Take a moment and think back to what life was like 20 or so years ago. What tech themes do you remember most from that golden age of computing? Was it the sounds of R2-D2 emanating from your modem as you joined the growing online community? Or, perhaps you recall best those glorious moments when you finally reached the end of The Oregon Trail without losing your brother to dysentery.
Whatever pops into your mind first, it probably wasn’t related to IT security strategy. Indeed, the fizzle of Y2K arguably represents the scariest issue faced back then, but we live in a very different world now. Cybercrime has evolved into a massive industry, and cybersecurity risk has grown right alongside it. With that in mind, here are a few things you need to know about potential vulnerabilities within the current state of global cybersecurity, so you can update your cybersecurity strategy to fend off modern threats and keep the business secure on all fronts.
1. Don’t put all your eggs in one basket
The internet has become the vehicle through which users can explore the world. Without it, the world would undoubtedly plunge into dark chaos and never-ending boredom. After all, what’s left for people to do when they can’t scroll through status updates, tweets, and cat pics?
The business world is no different, and yet in 2001, much of the United States had to deal without such connectivity in the wake of the September 11 terrorist attacks. Due to a power outage from the event, a critical internet hub was brought offline as detailed by a recent Harvard Kennedy School report. While you may not remember that specific outage—and it may seem like forever ago—it serves as a poignant reminder that despite its immense distribution, the internet is still susceptible to physical attacks at critical points.
How can your security strategy possibly account for such an attack? The answer is actually quite simple: Make sure your online assets are geographically distributed. By decentralizing your business’s online profile, you distribute cybersecurity risk, as well.
2. Defend against packet hijacking
When you visit a website or use an online service, communication between your device and the remote server is accomplished through packets of data. While that may seem like common knowledge to you, the Border Gateway Protocol (BGP) is not well known or understood by many non-tech savvy employees. This protocol is responsible for directing each packet along its journey. Unfortunately, BGP is entirely reliant on trustworthy BGP instructions from internet service providers. In 2013, that trust was compromised when Belarusian internet providers sent intentionally bogus BGP instructions, which routed swaths of US traffic through Minsk and Moscow.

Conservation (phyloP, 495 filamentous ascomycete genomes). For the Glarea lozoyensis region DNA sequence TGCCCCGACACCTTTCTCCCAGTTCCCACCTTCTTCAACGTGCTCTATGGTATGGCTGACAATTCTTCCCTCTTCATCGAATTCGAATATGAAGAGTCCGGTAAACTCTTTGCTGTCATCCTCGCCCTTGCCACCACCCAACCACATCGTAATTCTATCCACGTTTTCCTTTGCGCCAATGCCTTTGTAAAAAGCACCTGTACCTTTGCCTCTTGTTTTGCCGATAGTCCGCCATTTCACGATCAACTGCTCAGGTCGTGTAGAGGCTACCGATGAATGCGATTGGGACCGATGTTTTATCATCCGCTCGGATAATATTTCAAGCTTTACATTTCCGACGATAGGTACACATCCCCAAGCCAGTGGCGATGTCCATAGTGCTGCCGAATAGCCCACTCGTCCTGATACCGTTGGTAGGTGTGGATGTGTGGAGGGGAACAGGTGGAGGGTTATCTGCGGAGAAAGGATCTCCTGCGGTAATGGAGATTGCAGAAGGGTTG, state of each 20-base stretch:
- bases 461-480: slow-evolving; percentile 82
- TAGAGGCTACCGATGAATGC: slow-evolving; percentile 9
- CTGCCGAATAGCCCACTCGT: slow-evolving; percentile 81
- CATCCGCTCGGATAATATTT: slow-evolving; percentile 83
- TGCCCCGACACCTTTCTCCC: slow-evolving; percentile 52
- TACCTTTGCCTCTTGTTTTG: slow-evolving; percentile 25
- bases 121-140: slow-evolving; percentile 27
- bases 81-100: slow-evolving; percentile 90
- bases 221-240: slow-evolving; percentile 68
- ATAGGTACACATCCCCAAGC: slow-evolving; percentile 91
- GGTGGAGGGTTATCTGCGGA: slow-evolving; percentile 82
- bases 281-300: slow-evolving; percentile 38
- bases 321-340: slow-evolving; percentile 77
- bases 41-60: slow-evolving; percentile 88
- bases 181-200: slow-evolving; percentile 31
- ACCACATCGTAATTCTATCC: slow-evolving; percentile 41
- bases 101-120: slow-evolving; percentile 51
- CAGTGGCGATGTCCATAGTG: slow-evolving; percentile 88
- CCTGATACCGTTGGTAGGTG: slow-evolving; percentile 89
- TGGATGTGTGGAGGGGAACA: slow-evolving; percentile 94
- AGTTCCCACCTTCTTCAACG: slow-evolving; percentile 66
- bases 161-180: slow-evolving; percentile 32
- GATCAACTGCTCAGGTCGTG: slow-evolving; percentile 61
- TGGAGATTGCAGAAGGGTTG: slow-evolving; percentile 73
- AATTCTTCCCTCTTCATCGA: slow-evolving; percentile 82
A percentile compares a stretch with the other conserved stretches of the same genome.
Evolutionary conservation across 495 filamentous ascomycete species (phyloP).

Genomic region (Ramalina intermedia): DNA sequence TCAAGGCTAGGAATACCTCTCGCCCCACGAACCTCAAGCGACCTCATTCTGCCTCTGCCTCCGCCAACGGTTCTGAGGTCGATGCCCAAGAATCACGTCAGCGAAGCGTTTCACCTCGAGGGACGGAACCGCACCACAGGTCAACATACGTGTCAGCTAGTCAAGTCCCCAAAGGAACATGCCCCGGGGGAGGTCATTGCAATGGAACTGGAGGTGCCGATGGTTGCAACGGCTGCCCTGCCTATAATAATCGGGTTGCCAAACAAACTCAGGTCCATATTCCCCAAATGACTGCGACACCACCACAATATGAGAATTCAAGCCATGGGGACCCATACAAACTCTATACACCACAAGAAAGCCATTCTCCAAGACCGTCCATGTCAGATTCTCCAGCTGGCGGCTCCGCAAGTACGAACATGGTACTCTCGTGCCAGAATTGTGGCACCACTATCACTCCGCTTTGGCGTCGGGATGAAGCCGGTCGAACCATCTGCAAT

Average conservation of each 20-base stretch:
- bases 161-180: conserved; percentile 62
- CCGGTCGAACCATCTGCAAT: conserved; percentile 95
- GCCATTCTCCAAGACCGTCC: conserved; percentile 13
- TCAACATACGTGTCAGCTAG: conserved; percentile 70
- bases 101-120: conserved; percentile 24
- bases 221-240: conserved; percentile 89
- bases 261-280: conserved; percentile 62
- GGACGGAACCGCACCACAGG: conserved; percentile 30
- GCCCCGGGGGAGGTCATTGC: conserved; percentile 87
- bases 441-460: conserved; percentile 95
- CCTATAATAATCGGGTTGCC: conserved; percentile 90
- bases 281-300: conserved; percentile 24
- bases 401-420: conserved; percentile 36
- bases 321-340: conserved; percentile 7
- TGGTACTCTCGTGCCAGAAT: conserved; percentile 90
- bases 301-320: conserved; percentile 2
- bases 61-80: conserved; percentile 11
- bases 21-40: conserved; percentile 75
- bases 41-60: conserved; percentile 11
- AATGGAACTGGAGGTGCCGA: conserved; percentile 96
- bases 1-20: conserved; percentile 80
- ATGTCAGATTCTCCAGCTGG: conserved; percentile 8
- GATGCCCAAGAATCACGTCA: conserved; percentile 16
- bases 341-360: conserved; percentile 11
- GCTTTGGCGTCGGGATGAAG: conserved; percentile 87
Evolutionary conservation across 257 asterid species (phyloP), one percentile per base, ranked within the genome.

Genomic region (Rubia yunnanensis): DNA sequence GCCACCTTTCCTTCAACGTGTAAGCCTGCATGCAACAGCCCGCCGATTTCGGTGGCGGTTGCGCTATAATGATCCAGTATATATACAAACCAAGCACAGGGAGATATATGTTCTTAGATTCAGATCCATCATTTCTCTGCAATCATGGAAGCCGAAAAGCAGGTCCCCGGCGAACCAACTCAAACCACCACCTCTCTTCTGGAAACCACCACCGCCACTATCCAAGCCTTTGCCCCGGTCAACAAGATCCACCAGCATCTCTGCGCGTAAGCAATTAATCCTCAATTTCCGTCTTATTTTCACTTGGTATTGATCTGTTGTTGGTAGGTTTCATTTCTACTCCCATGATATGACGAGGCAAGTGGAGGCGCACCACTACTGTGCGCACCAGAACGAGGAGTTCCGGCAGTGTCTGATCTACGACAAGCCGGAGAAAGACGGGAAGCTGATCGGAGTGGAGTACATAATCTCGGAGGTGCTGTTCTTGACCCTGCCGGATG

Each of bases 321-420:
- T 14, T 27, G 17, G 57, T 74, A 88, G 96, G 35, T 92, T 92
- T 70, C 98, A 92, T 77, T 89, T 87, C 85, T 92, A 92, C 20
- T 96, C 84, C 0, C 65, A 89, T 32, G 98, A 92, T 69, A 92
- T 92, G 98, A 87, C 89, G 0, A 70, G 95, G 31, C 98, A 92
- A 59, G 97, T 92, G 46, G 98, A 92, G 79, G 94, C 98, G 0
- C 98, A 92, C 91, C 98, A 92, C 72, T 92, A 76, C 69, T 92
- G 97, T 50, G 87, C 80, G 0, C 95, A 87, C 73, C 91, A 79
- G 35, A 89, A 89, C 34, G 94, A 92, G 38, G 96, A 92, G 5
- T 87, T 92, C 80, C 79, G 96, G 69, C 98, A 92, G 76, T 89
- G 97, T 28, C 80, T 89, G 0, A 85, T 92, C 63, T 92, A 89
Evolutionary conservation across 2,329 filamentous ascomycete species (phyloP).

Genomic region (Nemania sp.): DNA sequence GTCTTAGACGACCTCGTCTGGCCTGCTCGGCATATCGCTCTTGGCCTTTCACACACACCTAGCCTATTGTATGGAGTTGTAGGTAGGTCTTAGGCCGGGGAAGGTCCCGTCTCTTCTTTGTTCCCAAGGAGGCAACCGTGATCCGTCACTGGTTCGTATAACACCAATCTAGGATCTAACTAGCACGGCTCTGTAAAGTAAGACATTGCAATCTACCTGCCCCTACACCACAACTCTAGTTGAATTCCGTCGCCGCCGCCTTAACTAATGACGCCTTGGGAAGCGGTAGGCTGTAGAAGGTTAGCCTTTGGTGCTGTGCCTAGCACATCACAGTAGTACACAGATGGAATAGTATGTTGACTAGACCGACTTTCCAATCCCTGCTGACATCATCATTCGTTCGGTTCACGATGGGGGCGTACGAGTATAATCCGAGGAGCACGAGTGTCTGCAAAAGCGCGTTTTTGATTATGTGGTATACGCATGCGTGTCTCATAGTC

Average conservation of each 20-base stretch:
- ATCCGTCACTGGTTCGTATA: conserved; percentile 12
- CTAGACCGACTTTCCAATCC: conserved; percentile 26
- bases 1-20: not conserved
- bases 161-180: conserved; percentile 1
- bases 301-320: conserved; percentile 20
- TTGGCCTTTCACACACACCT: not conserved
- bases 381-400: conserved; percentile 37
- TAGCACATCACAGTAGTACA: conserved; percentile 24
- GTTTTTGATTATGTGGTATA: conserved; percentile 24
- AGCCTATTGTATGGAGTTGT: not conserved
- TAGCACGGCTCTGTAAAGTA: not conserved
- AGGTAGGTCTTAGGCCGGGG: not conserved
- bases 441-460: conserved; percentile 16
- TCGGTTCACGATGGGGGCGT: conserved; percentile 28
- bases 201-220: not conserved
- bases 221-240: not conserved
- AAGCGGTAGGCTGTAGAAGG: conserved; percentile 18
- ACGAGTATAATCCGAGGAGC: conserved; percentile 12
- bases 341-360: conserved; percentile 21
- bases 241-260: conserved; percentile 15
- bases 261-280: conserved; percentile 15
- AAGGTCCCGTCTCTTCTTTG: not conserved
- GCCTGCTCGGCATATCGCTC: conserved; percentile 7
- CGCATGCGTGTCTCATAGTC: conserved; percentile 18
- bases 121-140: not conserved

Unless you’re actively monitoring each router hop of your dutiful packets, you wouldn’t even notice something like this happening. This could happen again—and worse, those responsible could be capturing your traffic. Ensuring encryption of data sent across the sometimes lawless highways of the internet is your best form of protection. You can tackle this through tunneling, VPN, or simply using secure sites and services.
3. Fight the various strains of malware
Almost everyone has fallen victim to this scenario at one point or another: You boot up your device only to find a computing environment that closely resembles a ransacked apartment. Pop-ups appear incessantly, new programs mysteriously install, family members start receiving odd emails from your account you clearly never penned—clearly, you’ve contracted a virus.
Just like the world recently witnessed with Petya and its variants, malware continues to evolve into more capable—and malicious—strains. Could there one day exist a “master strain” that infects all devices, thus giving birth to Skynet and ushering in the end of humanity? While you may not need the services of John Connor anytime soon, it’s not hard to imagine a bigger, badder virus spreading around the globe. Resisting such a strain depends on your endpoints. Job number one is improving visibility of endpoint health, so you have a baseline upon which you can quickly see the effects of a possible outbreak. Step two is empowering the endpoints themselves with the ability to fight back. Whether it’s self-healing printers or auto-patching firmware, investing in smarter, more secure devices will go a long way in the fight against a super strain.
While these are but a few of the imminent global cybersecurity threats floating around out there, don’t go disconnecting your point of presence just yet. Yes, there are a lot of “bad guys” scouring every nook and cranny of the internet—and related infrastructure—for potential vulnerabilities, but you know what? There are a lot of good guys, too, fostering impressive security innovations. These advancements, in conjunction with a sound security strategy, will help you create an imposing defense against modern would-be attackers.